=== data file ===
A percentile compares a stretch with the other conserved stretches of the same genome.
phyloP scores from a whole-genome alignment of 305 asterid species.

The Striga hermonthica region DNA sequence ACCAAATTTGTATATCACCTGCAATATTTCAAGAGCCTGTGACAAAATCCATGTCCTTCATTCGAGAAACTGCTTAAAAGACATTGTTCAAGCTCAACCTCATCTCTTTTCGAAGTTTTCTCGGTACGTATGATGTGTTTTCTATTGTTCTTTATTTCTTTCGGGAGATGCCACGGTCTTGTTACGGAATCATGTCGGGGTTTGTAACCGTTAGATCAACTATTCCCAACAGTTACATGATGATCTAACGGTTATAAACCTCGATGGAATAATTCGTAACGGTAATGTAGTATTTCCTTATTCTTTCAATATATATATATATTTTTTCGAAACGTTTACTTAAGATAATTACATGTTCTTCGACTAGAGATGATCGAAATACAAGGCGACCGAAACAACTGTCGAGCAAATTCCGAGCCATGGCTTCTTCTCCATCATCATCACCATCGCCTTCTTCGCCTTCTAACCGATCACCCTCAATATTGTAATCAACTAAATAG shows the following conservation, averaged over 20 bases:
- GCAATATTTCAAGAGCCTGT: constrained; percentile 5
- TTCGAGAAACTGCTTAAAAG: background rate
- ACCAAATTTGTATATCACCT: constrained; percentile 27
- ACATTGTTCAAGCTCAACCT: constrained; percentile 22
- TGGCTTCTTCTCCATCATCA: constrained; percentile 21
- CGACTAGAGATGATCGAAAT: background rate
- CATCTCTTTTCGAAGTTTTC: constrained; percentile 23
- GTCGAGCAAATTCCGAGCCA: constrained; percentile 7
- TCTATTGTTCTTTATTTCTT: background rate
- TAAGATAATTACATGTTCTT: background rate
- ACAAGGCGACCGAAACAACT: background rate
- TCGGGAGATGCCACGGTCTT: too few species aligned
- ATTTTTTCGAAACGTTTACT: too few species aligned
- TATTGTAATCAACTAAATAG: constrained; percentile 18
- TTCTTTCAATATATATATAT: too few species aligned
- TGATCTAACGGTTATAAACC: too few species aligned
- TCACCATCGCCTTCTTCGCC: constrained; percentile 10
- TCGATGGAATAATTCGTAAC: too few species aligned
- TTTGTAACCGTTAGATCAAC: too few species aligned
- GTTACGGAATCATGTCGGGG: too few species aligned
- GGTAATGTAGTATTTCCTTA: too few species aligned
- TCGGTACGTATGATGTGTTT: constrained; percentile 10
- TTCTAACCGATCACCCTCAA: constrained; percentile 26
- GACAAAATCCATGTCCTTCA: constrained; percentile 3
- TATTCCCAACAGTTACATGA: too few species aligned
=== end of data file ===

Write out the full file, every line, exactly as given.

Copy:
A percentile compares a stretch with the other conserved stretches of the same genome.
phyloP scores from a whole-genome alignment of 305 asterid species.

The Striga hermonthica region DNA sequence ACCAAATTTGTATATCACCTGCAATATTTCAAGAGCCTGTGACAAAATCCATGTCCTTCATTCGAGAAACTGCTTAAAAGACATTGTTCAAGCTCAACCTCATCTCTTTTCGAAGTTTTCTCGGTACGTATGATGTGTTTTCTATTGTTCTTTATTTCTTTCGGGAGATGCCACGGTCTTGTTACGGAATCATGTCGGGGTTTGTAACCGTTAGATCAACTATTCCCAACAGTTACATGATGATCTAACGGTTATAAACCTCGATGGAATAATTCGTAACGGTAATGTAGTATTTCCTTATTCTTTCAATATATATATATATTTTTTCGAAACGTTTACTTAAGATAATTACATGTTCTTCGACTAGAGATGATCGAAATACAAGGCGACCGAAACAACTGTCGAGCAAATTCCGAGCCATGGCTTCTTCTCCATCATCATCACCATCGCCTTCTTCGCCTTCTAACCGATCACCCTCAATATTGTAATCAACTAAATAG shows the following conservation, averaged over 20 bases:
- GCAATATTTCAAGAGCCTGT: constrained; percentile 5
- TTCGAGAAACTGCTTAAAAG: background rate
- ACCAAATTTGTATATCACCT: constrained; percentile 27
- ACATTGTTCAAGCTCAACCT: constrained; percentile 22
- TGGCTTCTTCTCCATCATCA: constrained; percentile 21
- CGACTAGAGATGATCGAAAT: background rate
- CATCTCTTTTCGAAGTTTTC: constrained; percentile 23
- GTCGAGCAAATTCCGAGCCA: constrained; percentile 7
- TCTATTGTTCTTTATTTCTT: background rate
- TAAGATAATTACATGTTCTT: background rate
- ACAAGGCGACCGAAACAACT: background rate
- TCGGGAGATGCCACGGTCTT: too few species aligned
- ATTTTTTCGAAACGTTTACT: too few species aligned
- TATTGTAATCAACTAAATAG: constrained; percentile 18
- TTCTTTCAATATATATATAT: too few species aligned
- TGATCTAACGGTTATAAACC: too few species aligned
- TCACCATCGCCTTCTTCGCC: constrained; percentile 10
- TCGATGGAATAATTCGTAAC: too few species aligned
- TTTGTAACCGTTAGATCAAC: too few species aligned
- GTTACGGAATCATGTCGGGG: too few species aligned
- GGTAATGTAGTATTTCCTTA: too few species aligned
- TCGGTACGTATGATGTGTTT: constrained; percentile 10
- TTCTAACCGATCACCCTCAA: constrained; percentile 26
- GACAAAATCCATGTCCTTCA: constrained; percentile 3
- TATTCCCAACAGTTACATGA: too few species aligned